The signal’s odd uniformity could be due, in part, to the surrounding rocks and sediments, Lomax adds. Perhaps the local geology is filtering the sounds and only letting this single 17-second wave period escape.

Robinson agrees with this idea, noting that the geology here is extremely complex. Mayotte sits in a region crisscrossed by ancient faults—including fracture zones from the final breakup of the southern supercontinent Gondwana. What’s more, the underlying crust is somewhat transitional, shifting between the thick continental crusts and the thinner oceanic crusts. Perhaps this complexity drives the simplicity of the escaping waves, Robinson says.

Secrets of the sea

For now, though, the lack of data makes it tough to say more about the wiggly forms. Hicks’ preliminary models hinted that the waves emanated from subsurface inflation, rather than a magma chamber draining or collapsing. But with a little additional data, the model flipped and pointed to chamber deflation instead.

It also could be a bit of both, notes Robinson: “Some collapse mechanisms, you can get inflation and deflation occurring at the same time,” she says. Or sometimes they can alternate, pumping up and down like Earth’s fiery lungs.

“It is very difficult, really, to say what the cause is and whether anyone’s theories are correct—whether even what I’m saying has any relevance to the outcome of what’s going on,” Robinson says.

BRGM plans to do ocean bottom surveys to get more detailed information about the region and investigate the possibility of a submarine eruption. In the meantime, the seismic sleuthing continues with the data that’s available. Whether the cause is ordinary or extraordinary remains to be seen, Lomax says, but the science—and the fun—is in the chase.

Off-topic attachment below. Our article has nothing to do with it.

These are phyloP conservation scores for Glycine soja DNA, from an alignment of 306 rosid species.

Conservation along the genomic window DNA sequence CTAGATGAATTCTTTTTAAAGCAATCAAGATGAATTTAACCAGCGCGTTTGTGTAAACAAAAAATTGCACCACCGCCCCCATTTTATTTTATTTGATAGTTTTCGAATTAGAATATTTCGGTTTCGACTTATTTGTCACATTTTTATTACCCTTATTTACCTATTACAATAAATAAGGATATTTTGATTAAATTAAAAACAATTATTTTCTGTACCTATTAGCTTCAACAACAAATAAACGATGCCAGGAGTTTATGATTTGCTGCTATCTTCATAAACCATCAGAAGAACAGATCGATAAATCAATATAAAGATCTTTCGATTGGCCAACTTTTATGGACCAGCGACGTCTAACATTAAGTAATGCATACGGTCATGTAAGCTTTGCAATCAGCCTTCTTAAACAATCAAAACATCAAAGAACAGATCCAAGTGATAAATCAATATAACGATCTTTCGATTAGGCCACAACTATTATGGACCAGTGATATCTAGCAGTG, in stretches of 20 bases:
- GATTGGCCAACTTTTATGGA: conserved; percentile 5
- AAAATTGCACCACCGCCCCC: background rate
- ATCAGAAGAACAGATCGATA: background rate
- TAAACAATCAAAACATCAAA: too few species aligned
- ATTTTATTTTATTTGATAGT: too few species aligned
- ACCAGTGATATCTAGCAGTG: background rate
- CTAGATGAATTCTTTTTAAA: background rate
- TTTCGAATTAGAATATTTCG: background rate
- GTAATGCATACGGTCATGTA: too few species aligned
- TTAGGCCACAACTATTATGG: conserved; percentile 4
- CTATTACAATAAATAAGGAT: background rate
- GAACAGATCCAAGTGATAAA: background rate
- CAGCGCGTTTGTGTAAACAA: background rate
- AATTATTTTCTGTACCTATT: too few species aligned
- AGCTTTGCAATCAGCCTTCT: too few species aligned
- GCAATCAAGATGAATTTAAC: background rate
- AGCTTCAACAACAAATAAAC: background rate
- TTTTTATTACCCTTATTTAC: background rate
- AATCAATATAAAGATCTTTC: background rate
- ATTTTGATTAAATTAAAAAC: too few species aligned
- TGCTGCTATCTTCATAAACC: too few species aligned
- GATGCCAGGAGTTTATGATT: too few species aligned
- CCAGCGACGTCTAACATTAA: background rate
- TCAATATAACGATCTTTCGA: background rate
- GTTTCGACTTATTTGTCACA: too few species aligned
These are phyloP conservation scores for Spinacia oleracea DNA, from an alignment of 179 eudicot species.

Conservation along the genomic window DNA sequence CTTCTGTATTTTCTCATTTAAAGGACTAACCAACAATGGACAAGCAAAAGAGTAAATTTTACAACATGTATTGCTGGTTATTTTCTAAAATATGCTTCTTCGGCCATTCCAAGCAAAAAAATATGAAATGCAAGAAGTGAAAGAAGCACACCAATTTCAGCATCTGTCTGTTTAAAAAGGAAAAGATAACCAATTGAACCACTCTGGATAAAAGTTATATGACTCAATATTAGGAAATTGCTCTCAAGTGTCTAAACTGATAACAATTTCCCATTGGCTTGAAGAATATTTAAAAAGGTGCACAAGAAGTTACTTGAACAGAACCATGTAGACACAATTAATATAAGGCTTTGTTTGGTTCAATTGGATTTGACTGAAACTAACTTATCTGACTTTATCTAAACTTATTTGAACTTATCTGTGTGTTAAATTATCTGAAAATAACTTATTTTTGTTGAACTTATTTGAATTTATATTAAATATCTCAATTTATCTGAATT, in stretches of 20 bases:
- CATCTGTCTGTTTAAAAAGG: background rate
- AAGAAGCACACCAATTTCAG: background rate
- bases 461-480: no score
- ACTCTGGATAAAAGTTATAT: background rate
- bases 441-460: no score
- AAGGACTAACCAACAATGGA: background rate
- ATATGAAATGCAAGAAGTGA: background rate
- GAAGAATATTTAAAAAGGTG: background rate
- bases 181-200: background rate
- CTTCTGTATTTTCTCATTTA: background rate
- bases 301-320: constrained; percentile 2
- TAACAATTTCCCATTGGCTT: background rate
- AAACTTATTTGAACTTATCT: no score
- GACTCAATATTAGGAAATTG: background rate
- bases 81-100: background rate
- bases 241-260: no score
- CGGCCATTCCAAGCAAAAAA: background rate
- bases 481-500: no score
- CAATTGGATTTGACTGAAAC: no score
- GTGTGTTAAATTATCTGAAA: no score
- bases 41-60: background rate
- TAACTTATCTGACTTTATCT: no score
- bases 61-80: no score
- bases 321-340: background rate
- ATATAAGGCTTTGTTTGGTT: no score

“Depending on what field and what time in history, 99.9 percent of the time, it’s ordinary, or noise, or a mistake, and 0.1 percent, it’s something” he says. “But that’s just the way it goes. That’s the way it should go. That’s scientific advance.”

 

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Quantum teleportation was just achieved over more than 7 km of city fibre


It’s getting real.

Quantum teleportation just moved out of the lab and into the real world, with two independent teams of scientists successfully sending quantum information across several kilometres of optical fibre networks in Calgary, Canada, and Hefei, China.

The experiments show that not only is quantum teleportation very much real, it’s also feasible technology that could one day help us build unhackable quantum communication systems that stretch across cities and maybe even continents.

Quantum teleportation relies on a strange phenomenon called quantum entanglement. Basically, quantum entanglement means that two particles are inextricably linked, so that measuring the state of one immediately affects the state of the other, no matter how far apart the two are – which led Einstein to call entanglement “spooky action at a distance“.

Using that property, quantum teleportation allows the quantum state of one particle to be transferred to its partner, no matter the distance between the two, without anything physical passing between them.

That’s not like the teleportation you see in sci-fi shows like Star Trek – only information can be sent via quantum teleportation, not people.

What it is, though, is a great way to create an unhackable, totally encrypted form of communication – just imagine receiving information that can only be interpreted once you know the state of your entangled particle.

In the latest experiments, both published in Nature Photonics (here and here), the teams had slightly different set-ups and results. But what they both had in common is the fact that they teleported their information across existing optical fibre networks – which is important if we ever want to build useable quantum communication systems.